For most people Hypnotherapy will be something new and unknown. And so, this brief beginners’ guide to hypnotherapy provides an introduction to the treatment – providing information on what it is, how it works and why so many people choose hypnotherapy to help them break lifelong habits or overcome the challenges of everyday life.
Hypnotherapy is a combination of psychotherapy and hypnosis. On its own, Psychotherapy can prove to be a highly beneficial therapy but its effects are enhanced by the application of hypnosis, which enables the subconscious mind to respond with positive change.
Hypnotherapy is a positive and forward-thinking therapy – and one that focuses on what the individual wants to achieve now and for the future, rather than analysing painful memories or problems from the past that may have prompted them to seek support in the first place.
Solution Focused Hypnotherapy is the latest, most effective brain-based therapy. It can help people overcome challenges, break habits and become the best version of themselves.
Hypnotherapy works by inducing a trance-like state within individual, where they are fully aware of their surroundings, concentrating only on the hypnotherapist’s voice. Breathing slows, as does the heart rate and brain waves change.
Contrary to popular belief, this state is different from sleep and closer to a relaxed state of wakefulness. Once within this state of hypnosis, a person becomes more open to suggestions from the hypnotherapist and is able to take control over any unconscious thoughts, behavior or feelings taking place in the subconscious.
Hypnosis or ‘trance’ is achieved through guided relaxation, where the mind can relax and then focus on thoughts and suggestions that might be useful. It is an immensely powerful, yet completely natural state that allows the individual to have focused attention.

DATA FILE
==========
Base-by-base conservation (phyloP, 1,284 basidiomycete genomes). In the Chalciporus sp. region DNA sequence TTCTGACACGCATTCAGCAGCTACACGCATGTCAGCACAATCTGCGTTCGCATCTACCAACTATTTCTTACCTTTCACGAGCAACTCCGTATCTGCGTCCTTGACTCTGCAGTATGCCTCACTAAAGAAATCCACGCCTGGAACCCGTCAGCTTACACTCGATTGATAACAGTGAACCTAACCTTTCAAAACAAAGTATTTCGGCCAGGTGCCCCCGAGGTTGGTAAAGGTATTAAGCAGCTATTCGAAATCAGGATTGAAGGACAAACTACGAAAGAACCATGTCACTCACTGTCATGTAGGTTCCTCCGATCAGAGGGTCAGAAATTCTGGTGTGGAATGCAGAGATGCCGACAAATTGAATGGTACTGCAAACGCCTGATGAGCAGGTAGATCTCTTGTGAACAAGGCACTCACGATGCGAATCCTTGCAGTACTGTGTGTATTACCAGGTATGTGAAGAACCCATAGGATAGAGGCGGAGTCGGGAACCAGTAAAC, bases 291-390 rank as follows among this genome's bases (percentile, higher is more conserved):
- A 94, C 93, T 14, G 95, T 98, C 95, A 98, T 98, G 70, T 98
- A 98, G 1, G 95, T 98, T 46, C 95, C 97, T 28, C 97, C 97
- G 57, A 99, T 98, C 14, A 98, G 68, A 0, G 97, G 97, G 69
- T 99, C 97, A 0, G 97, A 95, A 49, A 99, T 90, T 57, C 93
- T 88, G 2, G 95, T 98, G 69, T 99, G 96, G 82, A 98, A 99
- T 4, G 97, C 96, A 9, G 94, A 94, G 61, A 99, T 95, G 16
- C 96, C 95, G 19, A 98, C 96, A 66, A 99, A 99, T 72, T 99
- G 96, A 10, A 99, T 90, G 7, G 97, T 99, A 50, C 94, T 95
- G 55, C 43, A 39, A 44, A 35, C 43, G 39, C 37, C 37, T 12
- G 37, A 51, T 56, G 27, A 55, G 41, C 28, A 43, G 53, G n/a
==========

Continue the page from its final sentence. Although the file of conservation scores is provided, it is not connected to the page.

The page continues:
We may not always realise it, but throughout the day we can move in and out of a form of trance such as this, for example – when we are driving, out for a run, absorbed in a good book, watching television or simply just daydreaming.
Often in the past, mind and body were considered as separate entities. In Western philosophy in particular, thoughts were not believed to have the ability to affect the body.
Since then, developments in science and evidence-based studies on the subject have acknowledged that the mind, as well as thoughts, beliefs and emotions, do indeed influence the responses/reactions of the physical body.
Every thought has a neurological consequence – and these thoughts which alter brain activity, in turn, cause physical responses that affect the whole body. For those who are open-minded and receptive to the possibilities of hypnotherapy, this treatment can be the key which unlocks the door to the individual’s own self discovery. And it’s in these discoveries that hypnotherapy has the ability to bring about a more achievable and lasting change.
“Watch carefully the magic that occurs when you give a person just enough comfort to be themselves.” – Atticus Written
by Aija Kruce